Tesla’s share price has zoomed higher this year as the Elon Musk-run company seems to have gotten its mojo back after the CEO was diverted by his loss-making Twitter adventure in 2022.
Tesla’s sales are rising nicely – especially in China – after the problems with the Covid lockdowns last year and the price cutting in both the US and Chinese market late last year and early this year.
Tesla’s shares are rising even more nicely than sales – up 117% year to date.
The continuing strength in EV sales and expectations of another solid year in 2023 means demand for lithium-ion batteries and other materials (such as rare earths, copper and nickel) will not slacken if the Chinese economy continues to stutter.
China is exporting more conventionally powered vehicles (and a rising number if EVs, thanks to Tesla and BYD) and those sales will come under pressure if global demand softens and recessions spread into European, US and other markets in the next year.
Of all the major global car groups, Tesla is the only one straddling the developing Chinese market, the emerging US market and the nascent European market – that’s a rate position for any company and for the Australian lithium and renewable materials sectors.
No Tesla fears though for Wang Chuanfu, BYD’s chairman and president who told the company’s 2022 AGM yesterday that the company’s scale, brand and technology advantages will help it outperform its peers in future competition.
Wang said that for BYD (which stopped making conventionally powered cars in March, 2022), the toughest period is over and it will have “a strategic opportunity period”
He said BYD will leverage its existing industrial chain advantages, cost advantages, technology advantages and product advantages to further optimise its brand image and lead China’s NEVs to the world.
BYD has been vigorously expanding its production capacity in various regions since last year, and has now basically solved the problem of imbalance between supply and demand, Wang said.
The company’s current production capacity and output of components can meet future market demand, he said, adding that BYD has made arrangements to meet the growing demand in overseas markets (such as Thailand where a big plant is being built).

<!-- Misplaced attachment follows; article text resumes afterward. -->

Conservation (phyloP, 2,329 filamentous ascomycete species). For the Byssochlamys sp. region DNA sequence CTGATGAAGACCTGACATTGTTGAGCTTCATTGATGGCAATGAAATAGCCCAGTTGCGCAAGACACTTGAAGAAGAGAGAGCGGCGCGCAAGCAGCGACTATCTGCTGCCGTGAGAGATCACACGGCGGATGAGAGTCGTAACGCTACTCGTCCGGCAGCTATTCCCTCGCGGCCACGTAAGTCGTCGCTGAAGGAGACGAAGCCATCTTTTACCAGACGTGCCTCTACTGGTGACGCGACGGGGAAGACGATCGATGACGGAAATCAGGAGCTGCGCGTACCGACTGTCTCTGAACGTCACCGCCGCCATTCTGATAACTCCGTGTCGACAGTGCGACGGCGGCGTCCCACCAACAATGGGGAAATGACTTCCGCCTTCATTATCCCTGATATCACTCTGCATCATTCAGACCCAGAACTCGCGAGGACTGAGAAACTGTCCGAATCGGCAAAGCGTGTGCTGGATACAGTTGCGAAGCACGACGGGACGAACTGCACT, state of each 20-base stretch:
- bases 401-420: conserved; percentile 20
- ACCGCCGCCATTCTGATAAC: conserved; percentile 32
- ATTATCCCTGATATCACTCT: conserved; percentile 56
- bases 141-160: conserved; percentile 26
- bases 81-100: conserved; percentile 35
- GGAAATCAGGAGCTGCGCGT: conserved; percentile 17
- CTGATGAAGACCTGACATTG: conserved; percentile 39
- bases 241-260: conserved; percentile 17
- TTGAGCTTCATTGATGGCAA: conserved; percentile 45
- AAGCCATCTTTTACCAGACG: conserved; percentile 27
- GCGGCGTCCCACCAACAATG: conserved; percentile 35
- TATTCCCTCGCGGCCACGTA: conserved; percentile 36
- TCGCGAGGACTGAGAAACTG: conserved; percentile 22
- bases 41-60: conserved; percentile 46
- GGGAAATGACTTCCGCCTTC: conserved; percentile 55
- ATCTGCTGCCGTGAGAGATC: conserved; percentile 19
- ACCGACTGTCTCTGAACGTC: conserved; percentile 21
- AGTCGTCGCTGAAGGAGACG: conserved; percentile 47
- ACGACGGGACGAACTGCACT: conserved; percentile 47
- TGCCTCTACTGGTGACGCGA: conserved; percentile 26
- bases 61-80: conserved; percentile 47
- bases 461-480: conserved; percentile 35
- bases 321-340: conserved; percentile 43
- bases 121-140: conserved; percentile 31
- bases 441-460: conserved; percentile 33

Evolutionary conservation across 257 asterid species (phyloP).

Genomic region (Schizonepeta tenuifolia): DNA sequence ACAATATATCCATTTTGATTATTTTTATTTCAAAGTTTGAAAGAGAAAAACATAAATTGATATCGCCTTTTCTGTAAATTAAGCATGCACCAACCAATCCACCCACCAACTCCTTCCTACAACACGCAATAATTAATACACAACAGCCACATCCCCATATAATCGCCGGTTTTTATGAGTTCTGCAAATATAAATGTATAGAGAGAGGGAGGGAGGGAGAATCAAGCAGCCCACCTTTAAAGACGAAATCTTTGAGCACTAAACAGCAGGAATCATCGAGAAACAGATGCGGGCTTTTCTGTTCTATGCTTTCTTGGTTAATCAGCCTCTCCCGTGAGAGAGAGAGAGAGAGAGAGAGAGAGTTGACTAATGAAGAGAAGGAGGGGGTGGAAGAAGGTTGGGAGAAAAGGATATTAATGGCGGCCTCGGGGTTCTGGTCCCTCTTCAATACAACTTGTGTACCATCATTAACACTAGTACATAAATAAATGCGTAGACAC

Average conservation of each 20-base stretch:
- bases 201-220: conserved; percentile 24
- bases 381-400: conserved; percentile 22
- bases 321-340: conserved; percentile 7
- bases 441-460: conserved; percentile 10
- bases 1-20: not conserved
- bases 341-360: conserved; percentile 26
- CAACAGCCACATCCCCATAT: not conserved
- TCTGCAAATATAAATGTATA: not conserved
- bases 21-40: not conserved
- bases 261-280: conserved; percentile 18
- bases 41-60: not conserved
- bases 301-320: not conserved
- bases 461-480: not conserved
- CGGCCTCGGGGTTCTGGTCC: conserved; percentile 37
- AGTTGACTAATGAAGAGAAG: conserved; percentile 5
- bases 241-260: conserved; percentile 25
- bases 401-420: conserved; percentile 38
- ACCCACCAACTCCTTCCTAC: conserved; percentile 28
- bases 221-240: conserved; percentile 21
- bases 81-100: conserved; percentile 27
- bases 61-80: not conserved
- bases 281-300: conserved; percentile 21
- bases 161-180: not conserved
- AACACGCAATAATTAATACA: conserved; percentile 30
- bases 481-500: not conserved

In late March Wang told an investor day in China that BYD was looking to sell at least 3 million units this year and hoped to get that figure as high as 3.6 million – including between 600,000 and 800,000 exports.
But for all Tesla’s gains and the surge in the share price, its big Chinese rival, BYD, is scooting way ahead of it in the Chinese market – a fact not well recognised by investors who have only pushed its Hong Kong shares up 27% this year.
Tesla has the better margins – its Shanghai plant is said to be the most efficient and lowest cost car plan globally, but BYD his driving volume and grabbing market share.
The May figures from BYD were startling – China’s Passenger Car Association (CPCA) figures this week showed BYD sold a record 239,092 vehicle last month, up 14% from April and more than double May, 2022, CPCA data showed.
That’s the new all-time record (the previous one was 234,598 units in December 2022 when sales were inflated by the end of year rush to buy cars before most purchase subsidies expired on December 31).
May saw BYD’s battery-electric (BEV) and plug-in hybrid (PHEV) sales neck and neck (PHEVs have usually outsold BEVS in the past).
BYD said it sold 119,603 BEVS (up 124% year-over-year) and 119,489 (up 96% year-over-year) PHEVS. In addition to the 239,092 (up 109% year-over-year) BYD also sold 1,128 commercial electric vehicles for a total of 240,220 plug-in vehicles last month.
Out of the total number, some 10,203 BYD plug-ins were exported. BYD sold 1,488 of its Atto 3 model in Australia in May and topped the NZ market (ahead of Tesla) for the third month in a row last month.
The May number took BYD’s annualised sales rate to 1.4 million BEVs, slightly higher than Tesla’s 2022 total sales of 1.3 million, although Tesla hopes to sell 2 million EVs in calendar 2023. BYD is looking to sell 250,000 units a month later this year and is on track to top 3 million by the end of the year.
So far this year, BYD has sold almost 1 million passenger plug-in electric cars, which is 98% more than a year ago (when the Covid lockdowns crippled demand).
BYD plug-in sales year-to-date: BEVs: 488,614 (up 92% year-over-year) and PHEVs: 507,862 (up 105% year-over-year). Total: 996,476 (up 98% year-over-year)
Meanwhile, Tesla did OK in May in sales and exports from China.
According to the CPCA’s early sales data (the final figures are out next week) Tesla’s wholesale vehicle shipments (local retail sales and export) last month amounted to 77,695 units, up slightly from April’s 75,842.
Compared to the previous year, when China was affected by a lockdown, the volume more than doubled (up by 142 percent year-over-year).
For the first five months of the year, Tesla’s wholesale sales topped 382,000, 77% more than a year ago.
The CPCA said on Thursday that China’s retail sales of passenger cars rose 28.6% from a year earlier to 1.74 million vehicles.
Retail sales of new-energy cars, which include electric and plug-in hybrid cars, grew 60.9% in May from a year ago to 580,000 vehicles, the association said. That was 7,000 short of an early estimate last week because of a slight dip in the final days of May.
The association warned that June sales to decline, as a tax cut that went into effect in June 2022 (to help boost sales after the long lockdown at the time, especially in Shanghai and parts of Beijing and several other major cities).